​When the Digital Divide is Put Into Law

​When the Digital Divide is Put Into Law

Nov 11, 2014

PHONES AWAY: Students and teachers routinely ignore New York City's ban on cellphones on school grounds. But the policy affects students disproportionately--especially those at the 87 schools with metal detectors. These schools often have higher percentages of black and Latino students, the audience that edtech advocates see as most likely to benefit from engaging with technology in the classroom. According to The Atlantic, Mayor de Blasio hopes to lift the cellphone ban, largely due to safety concerns about students communicating with families in the event of school emergencies.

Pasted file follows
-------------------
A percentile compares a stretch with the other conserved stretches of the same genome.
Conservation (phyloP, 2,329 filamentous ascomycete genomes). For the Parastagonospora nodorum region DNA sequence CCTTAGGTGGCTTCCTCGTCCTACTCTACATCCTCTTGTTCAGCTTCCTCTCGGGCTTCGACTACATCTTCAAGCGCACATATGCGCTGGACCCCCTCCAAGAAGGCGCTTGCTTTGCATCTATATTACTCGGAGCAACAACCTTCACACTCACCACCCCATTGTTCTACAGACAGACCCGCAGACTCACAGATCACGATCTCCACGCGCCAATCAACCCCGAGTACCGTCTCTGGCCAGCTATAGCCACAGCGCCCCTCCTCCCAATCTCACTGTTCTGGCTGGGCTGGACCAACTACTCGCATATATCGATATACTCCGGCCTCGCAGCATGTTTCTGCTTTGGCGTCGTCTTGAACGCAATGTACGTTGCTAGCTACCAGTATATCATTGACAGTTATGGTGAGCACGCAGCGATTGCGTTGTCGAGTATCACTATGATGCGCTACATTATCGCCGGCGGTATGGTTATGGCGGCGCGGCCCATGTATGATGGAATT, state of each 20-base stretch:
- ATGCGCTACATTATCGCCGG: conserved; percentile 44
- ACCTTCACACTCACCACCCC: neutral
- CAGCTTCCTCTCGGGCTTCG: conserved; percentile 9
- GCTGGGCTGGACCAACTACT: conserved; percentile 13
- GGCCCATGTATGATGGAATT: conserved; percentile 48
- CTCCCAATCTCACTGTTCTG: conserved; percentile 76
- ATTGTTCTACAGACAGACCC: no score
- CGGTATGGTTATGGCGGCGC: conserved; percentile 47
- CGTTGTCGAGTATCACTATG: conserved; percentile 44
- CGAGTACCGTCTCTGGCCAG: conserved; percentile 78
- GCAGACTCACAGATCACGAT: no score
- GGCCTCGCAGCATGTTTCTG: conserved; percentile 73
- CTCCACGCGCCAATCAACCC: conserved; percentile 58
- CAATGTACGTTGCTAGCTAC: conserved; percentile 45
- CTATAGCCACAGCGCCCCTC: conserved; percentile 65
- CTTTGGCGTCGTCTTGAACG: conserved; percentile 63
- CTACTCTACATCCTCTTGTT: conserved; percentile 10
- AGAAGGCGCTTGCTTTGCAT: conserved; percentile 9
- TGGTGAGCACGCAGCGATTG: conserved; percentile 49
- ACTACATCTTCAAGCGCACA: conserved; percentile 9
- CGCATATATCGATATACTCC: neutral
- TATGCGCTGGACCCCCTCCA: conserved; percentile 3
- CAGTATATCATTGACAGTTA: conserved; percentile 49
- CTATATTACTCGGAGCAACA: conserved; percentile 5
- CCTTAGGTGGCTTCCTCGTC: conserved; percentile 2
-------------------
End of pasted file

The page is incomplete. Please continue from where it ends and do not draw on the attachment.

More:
PHONES AWAY: Students and teachers routinely ignore New York City's ban on cellphones on school grounds. But the policy affects students disproportionately--especially those at the 87 schools with metal detectors. These schools often have higher percentages of black and Latino students, the audience that edtech advocates see as most likely to benefit from engaging with technology in the classroom. According to The Atlantic, Mayor de Blasio hopes to lift the cellphone ban, largely due to safety concerns about students communicating with families in the event of school emergencies.

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